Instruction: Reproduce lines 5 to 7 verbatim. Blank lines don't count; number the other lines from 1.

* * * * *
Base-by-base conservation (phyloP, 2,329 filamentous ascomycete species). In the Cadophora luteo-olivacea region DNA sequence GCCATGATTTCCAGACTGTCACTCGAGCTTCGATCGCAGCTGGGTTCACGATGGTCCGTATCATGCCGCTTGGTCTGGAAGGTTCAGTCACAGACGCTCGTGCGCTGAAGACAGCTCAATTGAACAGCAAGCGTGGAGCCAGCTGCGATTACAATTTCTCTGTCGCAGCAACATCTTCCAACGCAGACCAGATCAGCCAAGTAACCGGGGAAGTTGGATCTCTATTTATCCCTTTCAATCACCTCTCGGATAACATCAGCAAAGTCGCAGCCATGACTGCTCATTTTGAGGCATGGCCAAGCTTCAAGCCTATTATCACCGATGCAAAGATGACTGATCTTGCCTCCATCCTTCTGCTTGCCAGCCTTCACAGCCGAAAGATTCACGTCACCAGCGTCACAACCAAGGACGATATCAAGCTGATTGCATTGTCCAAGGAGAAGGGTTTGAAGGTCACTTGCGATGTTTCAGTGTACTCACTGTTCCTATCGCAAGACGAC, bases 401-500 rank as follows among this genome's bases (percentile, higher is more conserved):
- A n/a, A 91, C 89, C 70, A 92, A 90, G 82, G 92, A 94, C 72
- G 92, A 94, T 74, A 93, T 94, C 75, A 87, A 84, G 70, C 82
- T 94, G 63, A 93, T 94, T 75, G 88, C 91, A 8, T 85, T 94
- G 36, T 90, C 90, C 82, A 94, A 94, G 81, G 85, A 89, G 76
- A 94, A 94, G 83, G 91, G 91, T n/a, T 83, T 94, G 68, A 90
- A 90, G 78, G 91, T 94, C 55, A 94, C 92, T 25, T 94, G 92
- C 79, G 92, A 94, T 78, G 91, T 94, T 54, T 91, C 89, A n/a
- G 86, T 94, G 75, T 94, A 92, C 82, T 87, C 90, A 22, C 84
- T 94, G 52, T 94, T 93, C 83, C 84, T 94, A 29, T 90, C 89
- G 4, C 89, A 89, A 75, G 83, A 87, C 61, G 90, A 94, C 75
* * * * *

- G 36, T 90, C 90, C 82, A 94, A 94, G 81, G 85, A 89, G 76
- A 94, A 94, G 83, G 91, G 91, T n/a, T 83, T 94, G 68, A 90
- A 90, G 78, G 91, T 94, C 55, A 94, C 92, T 25, T 94, G 92